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When you think of Social Security, you probably think of retirement. However, Social Security can also provide much-needed income to your family members when you die, making their financial lives easier.

Your family may be entitled to receive survivor’s benefits based on your work record

When you die, certain members of your family may be eligible to receive survivor’s benefits if you worked, paid Social Security taxes, and earned enough work credits. The number of credits you need depends on your age when you die. The younger you are when you die, the fewer credits you’ll need for survivor’s benefits. However, no one needs more than 40 credits (10 years of work) to be “fully insured” for benefits. Under a special rule, you’re only “currently insured” at the time of your death. Your children and your spouse who is caring for them can still receive benefits.

Survivor’s benefits may be paid to:

  • Your spouse age 60 or older (50 or older if disabled)
  • Your spouse at any age, if caring for your child who is under age 16 or disabled
  • Your ex-spouse age 60 or over (50 or older if disabled) who was married to you for at least 10 years
  • Your ex-spouse at any age, if caring for your child who is under age 16 or disabled
  • Your unmarried children under 18
  • Your unmarried children under 19, if attending school full time (up to grade 12)
  • Your dependent parents age 62 or older

This is a general overview–the rules are more complex.

How much will your survivors receive?

An eligible family member will receive a monthly survivor’s benefit based on your average lifetime earnings. The higher your earnings, the higher the benefit. This monthly benefit is equal to a percentage of your basic Social Security benefit. The percentage depends on your survivor’s age and relationship to you.

For example, at full retirement age or older, your spouse may receive a survivor’s benefit equal to 100 percent of your basic Social Security benefit. However, if your spouse has not yet reached full retirement age at the time of your death, he or she will receive a reduced benefit, generally 71 to 94 percent of your basic benefit. Your dependent child may also receive 75 percent of your basic benefit.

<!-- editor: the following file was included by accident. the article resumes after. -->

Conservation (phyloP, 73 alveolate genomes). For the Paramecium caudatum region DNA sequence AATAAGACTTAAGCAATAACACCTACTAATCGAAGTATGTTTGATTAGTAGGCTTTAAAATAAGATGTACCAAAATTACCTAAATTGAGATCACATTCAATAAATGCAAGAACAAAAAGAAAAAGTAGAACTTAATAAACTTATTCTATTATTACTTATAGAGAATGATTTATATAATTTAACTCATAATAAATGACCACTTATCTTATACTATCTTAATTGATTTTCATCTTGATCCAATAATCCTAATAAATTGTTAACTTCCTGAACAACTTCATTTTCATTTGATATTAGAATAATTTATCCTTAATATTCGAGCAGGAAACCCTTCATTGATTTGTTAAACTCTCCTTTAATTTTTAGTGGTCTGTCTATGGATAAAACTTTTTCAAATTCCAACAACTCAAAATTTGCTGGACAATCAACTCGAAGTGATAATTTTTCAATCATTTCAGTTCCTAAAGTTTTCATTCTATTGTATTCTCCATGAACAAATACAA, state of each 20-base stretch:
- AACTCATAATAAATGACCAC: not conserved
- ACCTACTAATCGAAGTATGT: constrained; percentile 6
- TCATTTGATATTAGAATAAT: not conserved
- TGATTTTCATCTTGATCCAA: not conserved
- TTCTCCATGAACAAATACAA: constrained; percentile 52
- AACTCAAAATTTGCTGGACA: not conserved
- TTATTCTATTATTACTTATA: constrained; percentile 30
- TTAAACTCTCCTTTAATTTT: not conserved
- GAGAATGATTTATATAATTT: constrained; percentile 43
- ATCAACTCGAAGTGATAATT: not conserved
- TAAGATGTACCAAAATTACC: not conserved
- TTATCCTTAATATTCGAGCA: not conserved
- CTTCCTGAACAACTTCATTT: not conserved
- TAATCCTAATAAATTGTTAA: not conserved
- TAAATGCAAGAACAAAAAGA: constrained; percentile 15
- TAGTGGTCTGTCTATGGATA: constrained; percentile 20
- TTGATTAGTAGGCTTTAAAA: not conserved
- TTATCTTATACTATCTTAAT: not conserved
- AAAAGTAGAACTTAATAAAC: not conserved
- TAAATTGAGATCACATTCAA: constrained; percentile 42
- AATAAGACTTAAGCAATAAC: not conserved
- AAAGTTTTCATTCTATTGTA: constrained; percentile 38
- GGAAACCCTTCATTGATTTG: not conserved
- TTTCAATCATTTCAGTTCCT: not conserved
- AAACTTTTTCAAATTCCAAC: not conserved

Benefit rate cap

A maximum family benefit rate caps the total amount of money your survivors can get each month. The total benefit your family can receive based on your earnings record is about 150 to 180 percent of your basic benefit amount. If a total family benefit exceeds this limit, each family member’s benefit will be reduced proportionately.

You can get an estimate of how much your survivors might be eligible to receive by filling out a request form at your local Social Security office or by visiting the SSA website. Also, you can find this information on your Social Security Statement, which the SSA mails annually to every worker over age 25. You will receive this statement about three months before your birthday.

Don’t forget the lump-sum benefit

If you’ve accumulated enough work credits, your spouse may receive a lump-sum benefit of $255. Your spouse must have been living with you at the time of your death or have been receiving benefits based on your earnings record if living apart from you. However, if you’re not married at the time of your death, the death benefit may be split among any children you have who are eligible for benefits based on your earnings record.

If a loved one has died, contact the Social Security Administration immediately

If a loved one has died and you are eligible for survivor’s benefits, you should contact the SSA right away. But, if you’re already receiving benefits based on your spouse’s earnings record, the SSA will change your payments to survivor’s benefits. But if you’re not yet receiving any Social Security benefits or if you’re receiving benefits based on your own earnings record, you’ll have to fill out an application for survivor’s benefits.

It’s helpful to have the following documents when you apply, but if you don’t have all the information required, the SSA can help you get it:

  • Proof of death (a death certificate or funeral home notice)
  • Your Social Security number, as well as the deceased worker’s number
  • Your marriage certificate, if you’re a widow or widower
  • Dependent children’s Social Security numbers, if available
  • Deceased worker’s W-2 forms, or federal self-employment tax return, for the most recent year
  • The name of your bank, as well as your account numbers, for direct deposit
  • Your birth certificate
  • Your divorce papers, if applicable

Visit your local SSA office or call (800) 772-1213 for more information on survivor’s benefits and how to apply for them.

Disclosure:The content provided in this publication is for informational purposes only. Nothing stated is to be construed as financial or legal advice. Sterling Group United recommends that you seek the advice of a qualified financial, tax, legal, or other professional if you have questions.